- Window of opportunity. It will help fundraising efforts if you can make the case that you’re working on an important problem and that you’re proposing a timely solution. Timing is more important than ever because most big foundations have adopted “strategic philanthropy” which means they have outlined a detailed change agenda; you’ll need to find yourself in their agenda, use their language and metrics, and hit their grant making window.
- Credibility. Perhaps most important to donors is that you appear credible as an organization–you understand the problem and have the capacity to do what you’ve committed to do. Reference projects, capable staff, and initial funding can all help boost credibility.
- Fee-based. Successful nonprofits often develop a strong base of earned revenue to reduce philanthropic dependence. Charging for some of your services will not only improve your sustainability, it will encourage you to keep an eye on your costs.
- Sweet spot. In many cases you’ll need to be able to describe a solution that is cool but not too cool. In Mastering the Dynamics of Innovation, James Utterback discusses the gravity of the dominant design (such as the traditional school model) pulling down and crushing “deviant” efforts. But go too far from the dominant design and you risk losing credibility. The sweet spot for innovation is the orbit that balances these forces.
- Adaptive entrepreneurship. Amar Bhide wrote about successful entrepreneurship in The Origin and Evolution of New Businesses. Lash built on Bhide’s work to outline four elements of adaptive enterprising:
- Plussing from one near-term opportunity to the next;
- Leveraging skills and assets in increasingly sophisticated and uncommon ways;
- Upstreaming attention and actions on emerging needs and trends; and
- Spanning disparate ideas and resources assembled through proactive cultivation.
- Capacity. The last step before a big expansion is building capacity. Make sure you have a plan to develop the people, systems and resources to go to scale. Consider management succession–who could do your job? Who could step up and manage a new location? Make sure your culture is scalable; how will new locations make decisions, treat customers, value resources?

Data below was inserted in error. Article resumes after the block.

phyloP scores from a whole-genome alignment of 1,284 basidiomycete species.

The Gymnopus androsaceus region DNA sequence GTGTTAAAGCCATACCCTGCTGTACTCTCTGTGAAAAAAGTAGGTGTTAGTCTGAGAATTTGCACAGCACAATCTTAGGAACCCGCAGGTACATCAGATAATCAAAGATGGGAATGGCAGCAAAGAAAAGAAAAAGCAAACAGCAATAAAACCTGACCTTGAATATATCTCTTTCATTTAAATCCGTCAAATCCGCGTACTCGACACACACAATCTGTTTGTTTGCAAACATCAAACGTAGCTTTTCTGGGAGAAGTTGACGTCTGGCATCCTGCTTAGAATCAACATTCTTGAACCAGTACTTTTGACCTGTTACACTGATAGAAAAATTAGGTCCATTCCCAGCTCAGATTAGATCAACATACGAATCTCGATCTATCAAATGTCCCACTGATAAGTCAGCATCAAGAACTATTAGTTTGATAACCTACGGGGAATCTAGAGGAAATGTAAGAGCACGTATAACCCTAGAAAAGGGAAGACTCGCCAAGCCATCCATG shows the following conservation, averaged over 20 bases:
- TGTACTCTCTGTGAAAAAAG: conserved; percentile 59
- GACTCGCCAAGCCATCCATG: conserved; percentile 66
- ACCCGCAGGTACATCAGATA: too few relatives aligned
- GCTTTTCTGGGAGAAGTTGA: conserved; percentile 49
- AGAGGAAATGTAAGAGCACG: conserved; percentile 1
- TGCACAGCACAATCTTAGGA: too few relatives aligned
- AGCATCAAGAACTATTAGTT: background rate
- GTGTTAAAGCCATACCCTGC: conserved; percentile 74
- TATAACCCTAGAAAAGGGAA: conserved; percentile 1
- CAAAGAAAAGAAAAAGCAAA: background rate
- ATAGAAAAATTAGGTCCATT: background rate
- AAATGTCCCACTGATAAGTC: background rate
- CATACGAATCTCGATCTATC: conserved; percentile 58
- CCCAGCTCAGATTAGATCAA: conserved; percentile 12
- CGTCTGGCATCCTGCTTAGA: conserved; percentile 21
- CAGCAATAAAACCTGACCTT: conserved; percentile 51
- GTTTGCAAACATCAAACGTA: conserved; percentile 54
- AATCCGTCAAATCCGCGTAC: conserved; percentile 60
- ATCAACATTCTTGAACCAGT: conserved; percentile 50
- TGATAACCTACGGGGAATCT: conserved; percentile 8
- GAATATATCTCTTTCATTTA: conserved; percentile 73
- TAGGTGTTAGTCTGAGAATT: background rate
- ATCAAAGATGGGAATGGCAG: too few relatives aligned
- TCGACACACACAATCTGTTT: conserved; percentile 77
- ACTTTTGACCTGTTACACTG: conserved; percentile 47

These ten steps will help you build thriving nonprofit. Donors and customers/clients may be asking you to expand. It may be time to pick the right scaling strategy.
There are three basic scaling strategies: expand services, expand locations, or advocate for your solution.
- Service expansion. If you are delivering value to a group of customers/clients it may be time to add new products and services. Focus groups and pilot projects can help you gain quick insights into the potential to create value. Donor discussions will help you understand if you can rely on your existing base or it new donors will need to be cultivated.
- Replication. Adding new locations for your services can be accomplished by operating new locations yourself (like AAA) or by creating a network of semi-autonomous affiliates (like the KIPP school network) or something in between (like Communities in Schools which has local and regional affiliates that share an operating and measurement framework). The key to replication is figuring out what should be tight and what should be lose–what will remain common and where will local affiliates have flexibility? The answer depends on your value creation formula and the variability in context variables for each affiliate site.
- Advocacy. Rather than expanding to new locations, you could just share your success via open resources, success stories and advocating for productive policies. YouthBuild supports over 260 urban and rural local programs through public narrative campaigns and with policy advocacy on Capitol Hill.
Stay tuned for some working examples in our paper on Scaled Impact out next week.